Antigua has more than 100 licensed online casino operators, which generate millions of dollars every year for the Antiguan government. With the downturn in the tourism industry, the country has come to rely on revenues generated from licensing and taxing of online casinos on its territory. The online betting industry employs 3,000 people in Antigua, and officials say the U.S. would be in violation to its commitments under the WTO's commercial services agreement.
Pros and Cons
Legalizing Internet gambling has its positive sides for all parties involved – gamblers, gambling websites and government.
For online gamblers, security is arguably the most important feature of legal online gambling – how many times have you gambled online at a casino or a sportsbook and win, only to find out that there will be no check coming your way? Crooked online casinos and sportsbooks will continue to exist, even if Internet gambling is legalized, but the customer will have a wide array of licensed gambling websites to choose from, therefore curbing fraud to almost zero.
People want to gamble, they want to win and they want to get their winnings. A legal licensed gambling website would guarantee this.
The gambling websites also stand a good deal to gain from legal online gambling. Legalizing your online gambling business, whether it is a sportsbook, casino, poker room or payment processor would lift the burden of looking over your shoulder for the Federal authorities. Also, advertising your website in a legalized Internet gambling atmosphere would also be easier tenfold.
Which leads us to the third group of legal online gambling beneficiaries; the government. Supporters of online gambling cite a recent tax revenue analysis prepared by Pricewaterhouse Cooper that says federal revenue from regulated Internet gambling is estimated to be between $8.7 billion and $42.8 billion over 10 years.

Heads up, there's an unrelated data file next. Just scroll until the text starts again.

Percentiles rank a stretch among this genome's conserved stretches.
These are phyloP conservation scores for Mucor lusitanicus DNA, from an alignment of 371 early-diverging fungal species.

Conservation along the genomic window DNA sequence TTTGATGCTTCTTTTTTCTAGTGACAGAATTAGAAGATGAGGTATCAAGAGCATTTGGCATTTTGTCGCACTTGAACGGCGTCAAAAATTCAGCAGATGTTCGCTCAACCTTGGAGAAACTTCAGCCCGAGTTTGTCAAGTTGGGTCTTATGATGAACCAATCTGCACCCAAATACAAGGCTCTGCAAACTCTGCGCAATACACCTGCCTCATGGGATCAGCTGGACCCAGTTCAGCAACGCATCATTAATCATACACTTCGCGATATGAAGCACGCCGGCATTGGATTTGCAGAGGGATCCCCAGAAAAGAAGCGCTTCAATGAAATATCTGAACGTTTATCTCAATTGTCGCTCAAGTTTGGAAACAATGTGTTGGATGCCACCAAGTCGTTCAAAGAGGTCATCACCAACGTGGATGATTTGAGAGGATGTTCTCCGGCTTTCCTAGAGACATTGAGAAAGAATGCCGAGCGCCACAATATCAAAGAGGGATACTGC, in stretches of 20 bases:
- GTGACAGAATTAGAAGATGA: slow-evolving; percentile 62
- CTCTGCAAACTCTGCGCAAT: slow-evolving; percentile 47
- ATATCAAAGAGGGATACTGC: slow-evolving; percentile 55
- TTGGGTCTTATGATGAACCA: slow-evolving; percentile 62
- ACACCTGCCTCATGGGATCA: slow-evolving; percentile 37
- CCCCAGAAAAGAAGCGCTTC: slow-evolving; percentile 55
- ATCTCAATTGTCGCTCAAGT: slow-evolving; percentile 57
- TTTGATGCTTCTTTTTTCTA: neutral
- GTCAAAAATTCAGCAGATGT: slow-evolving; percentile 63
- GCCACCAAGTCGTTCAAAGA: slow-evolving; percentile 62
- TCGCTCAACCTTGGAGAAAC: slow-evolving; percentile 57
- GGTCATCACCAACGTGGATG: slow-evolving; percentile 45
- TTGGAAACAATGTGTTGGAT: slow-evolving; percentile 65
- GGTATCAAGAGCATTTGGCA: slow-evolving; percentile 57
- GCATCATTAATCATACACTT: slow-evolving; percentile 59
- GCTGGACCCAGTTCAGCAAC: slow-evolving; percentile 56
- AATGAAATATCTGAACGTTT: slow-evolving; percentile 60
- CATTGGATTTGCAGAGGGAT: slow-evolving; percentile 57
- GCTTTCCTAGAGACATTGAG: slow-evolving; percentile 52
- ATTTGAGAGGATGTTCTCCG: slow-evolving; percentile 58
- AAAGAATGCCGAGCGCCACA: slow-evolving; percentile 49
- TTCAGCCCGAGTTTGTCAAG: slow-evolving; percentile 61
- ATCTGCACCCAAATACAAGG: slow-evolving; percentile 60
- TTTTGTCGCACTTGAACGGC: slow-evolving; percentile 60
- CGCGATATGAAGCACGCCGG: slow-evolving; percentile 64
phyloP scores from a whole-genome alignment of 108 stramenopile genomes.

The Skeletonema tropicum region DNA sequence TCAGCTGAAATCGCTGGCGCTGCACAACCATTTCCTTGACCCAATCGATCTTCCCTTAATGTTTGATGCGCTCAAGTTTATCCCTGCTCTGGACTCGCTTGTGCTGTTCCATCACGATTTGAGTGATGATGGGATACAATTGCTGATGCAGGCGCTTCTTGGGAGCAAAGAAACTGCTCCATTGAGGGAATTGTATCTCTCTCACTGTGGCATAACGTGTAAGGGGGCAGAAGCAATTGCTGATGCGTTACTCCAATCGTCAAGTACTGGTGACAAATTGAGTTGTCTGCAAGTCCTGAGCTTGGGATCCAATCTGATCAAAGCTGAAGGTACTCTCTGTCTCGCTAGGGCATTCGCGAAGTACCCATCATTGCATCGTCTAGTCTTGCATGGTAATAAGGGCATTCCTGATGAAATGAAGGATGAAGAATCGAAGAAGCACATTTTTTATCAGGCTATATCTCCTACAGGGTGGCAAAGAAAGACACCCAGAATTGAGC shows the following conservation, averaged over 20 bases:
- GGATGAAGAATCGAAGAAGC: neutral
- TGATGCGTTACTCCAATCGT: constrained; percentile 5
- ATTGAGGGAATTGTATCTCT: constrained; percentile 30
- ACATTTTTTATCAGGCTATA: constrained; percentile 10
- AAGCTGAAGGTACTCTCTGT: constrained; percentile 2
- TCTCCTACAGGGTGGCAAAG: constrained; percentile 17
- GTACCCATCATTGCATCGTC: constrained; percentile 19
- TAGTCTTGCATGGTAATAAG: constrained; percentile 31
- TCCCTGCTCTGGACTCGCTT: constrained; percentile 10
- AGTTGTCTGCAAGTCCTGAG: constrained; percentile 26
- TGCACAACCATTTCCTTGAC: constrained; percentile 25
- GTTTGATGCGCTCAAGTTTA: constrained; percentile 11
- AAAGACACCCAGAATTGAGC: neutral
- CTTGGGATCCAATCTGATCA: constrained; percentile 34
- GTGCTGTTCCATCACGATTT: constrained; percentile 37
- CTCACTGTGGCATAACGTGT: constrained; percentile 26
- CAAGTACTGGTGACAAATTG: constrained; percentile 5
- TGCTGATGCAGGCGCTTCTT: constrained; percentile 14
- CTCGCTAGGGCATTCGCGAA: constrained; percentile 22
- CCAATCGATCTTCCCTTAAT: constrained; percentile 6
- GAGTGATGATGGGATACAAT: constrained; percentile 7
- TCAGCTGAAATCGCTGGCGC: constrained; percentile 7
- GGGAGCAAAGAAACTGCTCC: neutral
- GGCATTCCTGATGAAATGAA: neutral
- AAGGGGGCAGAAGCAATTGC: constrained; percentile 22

Resources must be set aside to oversee the industry and the laws, but this is an insignificant cost compared to the benefits and revenues to be gained from legalizing online gambling.
On the other side, there are a small number of cons when we talk about legalizing Internet gambling. There are several parties which would hate to see the online gambling industry legalized in the United States. There are plenty of online sportsbook and online casino operators which have no interest in ever visiting the United States or desire to share some of the wealth with the government (in the form of taxes or fees).
As the gambling sites have already proven to us – you can always find a payment processor to take the customers' money. And the U.S. cannot do anything to block those websites. So those individuals remain quite comfortable in the current lawless situations and would anything but lobby for legalization.
Online gambling is still considered a legal grey area. While it is technically illegal in most of the United States, the prosecution and conviction of individual players is very difficult because they're gambling from home. It is also illegal for a gambling Web site to operate within the United States, which is why the offices and servers of most online casinos are located in other countries.
There are now more than about 70 countries that allow online gambling sites to set up shop, including Australia, New Zealand, South Korea, Denmark, Finland, France, Germany, and Canada.
When you register for an online casino, you are required to agree to the site's terms and conditions. Finding out whether or not gambling is legal where you live is your responsibility. You must also abide by any age limits set on gambling in your locality. If online gambling is illegal in your area, and authorities discover that you've won money, your winnings could be forfeit. Check reputable web sources such as Gambling City to make sure you benefit from your winnings and are not violating any laws.